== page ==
Mont Saint-Michel is a small island just off the coast of Normandy. It has been a monastic establishment since the 8th century. The great abbey and church at the peak were constructed in the 11th and 12th centuries. The tides around the island can vary as much as 45 feet (14 meters) with the result that it is an island at high tide and is surrounded by salt flats at low tide. It is reached by a natural land bridge which was fortified into a true causeway in 1889.
When I visited in June of 2000 there was a festival of being held with many families wearing the traditional clothing of their region. There was much celebration, even a fine brass band at the top, playing in the courtyard. We picked a good day to attend.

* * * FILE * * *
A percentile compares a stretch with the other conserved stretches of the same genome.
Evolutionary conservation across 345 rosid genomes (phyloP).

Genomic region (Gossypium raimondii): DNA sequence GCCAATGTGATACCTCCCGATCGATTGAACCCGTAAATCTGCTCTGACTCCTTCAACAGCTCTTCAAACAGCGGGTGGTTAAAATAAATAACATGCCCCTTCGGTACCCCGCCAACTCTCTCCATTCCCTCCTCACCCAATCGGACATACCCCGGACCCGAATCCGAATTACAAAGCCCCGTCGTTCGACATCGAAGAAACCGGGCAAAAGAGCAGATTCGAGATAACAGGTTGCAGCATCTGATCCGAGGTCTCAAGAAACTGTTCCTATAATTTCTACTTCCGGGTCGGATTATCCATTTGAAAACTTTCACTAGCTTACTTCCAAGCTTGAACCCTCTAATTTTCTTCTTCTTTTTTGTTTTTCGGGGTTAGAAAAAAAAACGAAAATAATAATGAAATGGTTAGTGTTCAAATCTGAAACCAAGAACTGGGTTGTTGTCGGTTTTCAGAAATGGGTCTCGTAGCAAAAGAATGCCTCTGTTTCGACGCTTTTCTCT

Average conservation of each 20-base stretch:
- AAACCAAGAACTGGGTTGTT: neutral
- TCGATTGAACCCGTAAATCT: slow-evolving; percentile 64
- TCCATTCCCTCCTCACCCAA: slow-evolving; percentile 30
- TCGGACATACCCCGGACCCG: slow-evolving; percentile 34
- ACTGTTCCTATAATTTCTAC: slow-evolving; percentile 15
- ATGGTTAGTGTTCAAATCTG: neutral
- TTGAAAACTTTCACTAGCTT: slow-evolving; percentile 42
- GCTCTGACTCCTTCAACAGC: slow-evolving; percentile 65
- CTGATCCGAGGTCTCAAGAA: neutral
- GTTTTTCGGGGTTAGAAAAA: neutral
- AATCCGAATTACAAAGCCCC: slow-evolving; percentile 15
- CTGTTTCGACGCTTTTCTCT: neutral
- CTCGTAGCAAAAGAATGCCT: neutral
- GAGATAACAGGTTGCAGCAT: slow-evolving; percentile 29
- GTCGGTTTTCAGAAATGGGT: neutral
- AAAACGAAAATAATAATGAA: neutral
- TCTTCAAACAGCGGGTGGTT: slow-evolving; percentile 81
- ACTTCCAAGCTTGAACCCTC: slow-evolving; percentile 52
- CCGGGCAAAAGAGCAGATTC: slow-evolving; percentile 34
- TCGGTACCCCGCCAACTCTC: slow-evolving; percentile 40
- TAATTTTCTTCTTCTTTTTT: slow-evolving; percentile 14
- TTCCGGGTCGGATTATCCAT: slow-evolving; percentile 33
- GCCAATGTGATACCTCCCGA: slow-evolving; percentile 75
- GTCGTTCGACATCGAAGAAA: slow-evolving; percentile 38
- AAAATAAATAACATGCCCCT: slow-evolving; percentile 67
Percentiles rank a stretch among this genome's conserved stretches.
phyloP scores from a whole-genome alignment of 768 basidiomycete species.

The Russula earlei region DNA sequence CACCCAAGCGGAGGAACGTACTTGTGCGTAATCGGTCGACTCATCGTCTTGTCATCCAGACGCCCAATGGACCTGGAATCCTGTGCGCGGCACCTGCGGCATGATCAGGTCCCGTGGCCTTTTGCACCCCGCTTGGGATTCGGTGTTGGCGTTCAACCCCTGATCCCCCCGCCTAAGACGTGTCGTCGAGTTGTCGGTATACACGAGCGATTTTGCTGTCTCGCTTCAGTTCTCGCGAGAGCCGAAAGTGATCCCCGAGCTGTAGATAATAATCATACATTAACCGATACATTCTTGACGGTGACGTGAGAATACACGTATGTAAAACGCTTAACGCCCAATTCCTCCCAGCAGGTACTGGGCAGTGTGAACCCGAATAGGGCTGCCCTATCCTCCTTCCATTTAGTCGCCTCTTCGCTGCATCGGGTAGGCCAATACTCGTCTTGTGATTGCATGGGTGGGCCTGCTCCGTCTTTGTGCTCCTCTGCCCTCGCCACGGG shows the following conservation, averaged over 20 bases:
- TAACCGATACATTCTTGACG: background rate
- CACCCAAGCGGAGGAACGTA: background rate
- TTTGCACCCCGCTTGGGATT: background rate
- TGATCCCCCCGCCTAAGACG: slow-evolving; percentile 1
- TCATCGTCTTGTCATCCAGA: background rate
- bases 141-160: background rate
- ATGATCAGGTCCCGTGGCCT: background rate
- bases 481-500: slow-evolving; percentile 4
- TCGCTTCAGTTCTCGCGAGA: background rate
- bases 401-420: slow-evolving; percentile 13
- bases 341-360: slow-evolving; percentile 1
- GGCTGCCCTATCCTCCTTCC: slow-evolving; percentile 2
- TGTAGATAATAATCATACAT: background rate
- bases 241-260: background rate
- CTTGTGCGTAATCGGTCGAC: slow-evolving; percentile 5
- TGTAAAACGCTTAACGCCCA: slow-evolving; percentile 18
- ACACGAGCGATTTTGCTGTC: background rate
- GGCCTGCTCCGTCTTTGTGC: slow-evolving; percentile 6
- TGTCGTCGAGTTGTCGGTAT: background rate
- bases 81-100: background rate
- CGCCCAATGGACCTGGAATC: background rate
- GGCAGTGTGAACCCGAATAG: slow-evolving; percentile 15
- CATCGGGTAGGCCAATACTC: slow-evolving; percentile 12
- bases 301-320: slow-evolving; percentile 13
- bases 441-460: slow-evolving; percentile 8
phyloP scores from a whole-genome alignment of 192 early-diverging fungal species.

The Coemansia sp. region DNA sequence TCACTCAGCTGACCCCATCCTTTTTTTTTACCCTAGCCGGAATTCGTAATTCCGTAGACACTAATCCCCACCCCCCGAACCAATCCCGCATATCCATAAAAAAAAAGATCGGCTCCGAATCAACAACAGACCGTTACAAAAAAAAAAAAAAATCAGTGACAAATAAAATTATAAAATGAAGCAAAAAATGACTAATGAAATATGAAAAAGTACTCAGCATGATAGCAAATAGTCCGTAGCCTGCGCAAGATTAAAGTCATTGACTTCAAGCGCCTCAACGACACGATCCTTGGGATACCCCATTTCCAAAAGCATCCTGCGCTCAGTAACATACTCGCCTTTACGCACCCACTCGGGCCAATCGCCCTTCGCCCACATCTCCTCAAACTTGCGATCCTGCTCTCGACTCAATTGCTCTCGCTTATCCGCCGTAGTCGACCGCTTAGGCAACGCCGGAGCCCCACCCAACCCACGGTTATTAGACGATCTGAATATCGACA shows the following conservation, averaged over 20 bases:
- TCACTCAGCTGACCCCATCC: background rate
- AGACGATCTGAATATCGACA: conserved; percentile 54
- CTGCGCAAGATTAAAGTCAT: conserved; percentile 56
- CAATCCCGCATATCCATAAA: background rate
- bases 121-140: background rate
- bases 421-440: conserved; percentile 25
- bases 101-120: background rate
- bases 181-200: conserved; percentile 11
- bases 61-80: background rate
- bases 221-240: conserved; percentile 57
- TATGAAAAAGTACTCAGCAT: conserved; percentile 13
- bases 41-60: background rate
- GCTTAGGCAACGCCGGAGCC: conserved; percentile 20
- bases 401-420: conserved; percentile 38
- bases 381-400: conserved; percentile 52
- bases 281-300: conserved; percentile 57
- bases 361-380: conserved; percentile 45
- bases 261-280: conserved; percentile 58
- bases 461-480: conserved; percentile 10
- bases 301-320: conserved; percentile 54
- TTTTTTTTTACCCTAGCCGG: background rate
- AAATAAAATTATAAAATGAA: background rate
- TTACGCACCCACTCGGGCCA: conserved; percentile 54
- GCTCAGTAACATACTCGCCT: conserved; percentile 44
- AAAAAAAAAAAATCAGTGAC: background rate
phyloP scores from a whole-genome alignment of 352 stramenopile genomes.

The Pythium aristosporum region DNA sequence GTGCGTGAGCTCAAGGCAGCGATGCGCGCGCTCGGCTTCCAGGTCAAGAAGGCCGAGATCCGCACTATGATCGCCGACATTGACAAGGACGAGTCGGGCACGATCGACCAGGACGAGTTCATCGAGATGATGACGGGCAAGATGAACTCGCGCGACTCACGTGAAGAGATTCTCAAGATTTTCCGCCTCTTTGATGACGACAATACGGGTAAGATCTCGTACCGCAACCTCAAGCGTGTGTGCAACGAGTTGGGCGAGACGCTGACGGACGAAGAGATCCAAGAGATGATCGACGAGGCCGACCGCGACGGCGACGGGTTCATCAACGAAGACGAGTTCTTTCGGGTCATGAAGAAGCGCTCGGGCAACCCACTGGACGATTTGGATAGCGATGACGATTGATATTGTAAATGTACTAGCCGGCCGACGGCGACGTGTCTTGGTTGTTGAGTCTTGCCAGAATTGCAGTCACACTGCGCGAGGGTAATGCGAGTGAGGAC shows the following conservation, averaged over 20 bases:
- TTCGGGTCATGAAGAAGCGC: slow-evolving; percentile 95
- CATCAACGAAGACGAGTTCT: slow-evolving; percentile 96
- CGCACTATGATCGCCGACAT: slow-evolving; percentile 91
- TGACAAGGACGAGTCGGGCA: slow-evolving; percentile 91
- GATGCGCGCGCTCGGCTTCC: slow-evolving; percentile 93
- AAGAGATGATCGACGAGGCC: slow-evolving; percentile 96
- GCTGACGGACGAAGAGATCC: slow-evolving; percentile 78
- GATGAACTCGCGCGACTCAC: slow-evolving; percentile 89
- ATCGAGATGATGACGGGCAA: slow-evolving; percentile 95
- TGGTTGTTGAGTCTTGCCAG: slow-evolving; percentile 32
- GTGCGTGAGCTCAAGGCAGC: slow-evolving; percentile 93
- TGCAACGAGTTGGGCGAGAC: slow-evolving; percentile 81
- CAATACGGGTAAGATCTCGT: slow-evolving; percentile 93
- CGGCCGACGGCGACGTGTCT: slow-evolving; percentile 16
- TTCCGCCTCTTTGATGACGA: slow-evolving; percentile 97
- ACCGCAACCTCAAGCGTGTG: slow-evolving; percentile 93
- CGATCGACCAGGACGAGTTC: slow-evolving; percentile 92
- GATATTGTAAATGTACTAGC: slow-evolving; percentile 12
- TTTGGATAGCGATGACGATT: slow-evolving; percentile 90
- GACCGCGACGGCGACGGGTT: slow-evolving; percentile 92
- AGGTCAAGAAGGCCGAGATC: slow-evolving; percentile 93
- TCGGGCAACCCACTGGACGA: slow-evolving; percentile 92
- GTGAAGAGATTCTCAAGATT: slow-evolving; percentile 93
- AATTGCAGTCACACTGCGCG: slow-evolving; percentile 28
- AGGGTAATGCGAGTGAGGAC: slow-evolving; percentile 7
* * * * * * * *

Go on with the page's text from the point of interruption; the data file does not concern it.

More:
Our tour guide advised us that there were many restaurants through the village that wound up the road to the abbey. She said that the two specialties here were omelets and lamb. The well-flavored meat that results from the diet of the sheep in the area makes salt meadow lamb a local specialty. I walked up to the abbey and stopped at a small restaurant that served me the best omelette au fromage (cheese omelet) of my life. Later several of the younger girls in the group boasted that they had found a place that served Hamburgers! What a waste.
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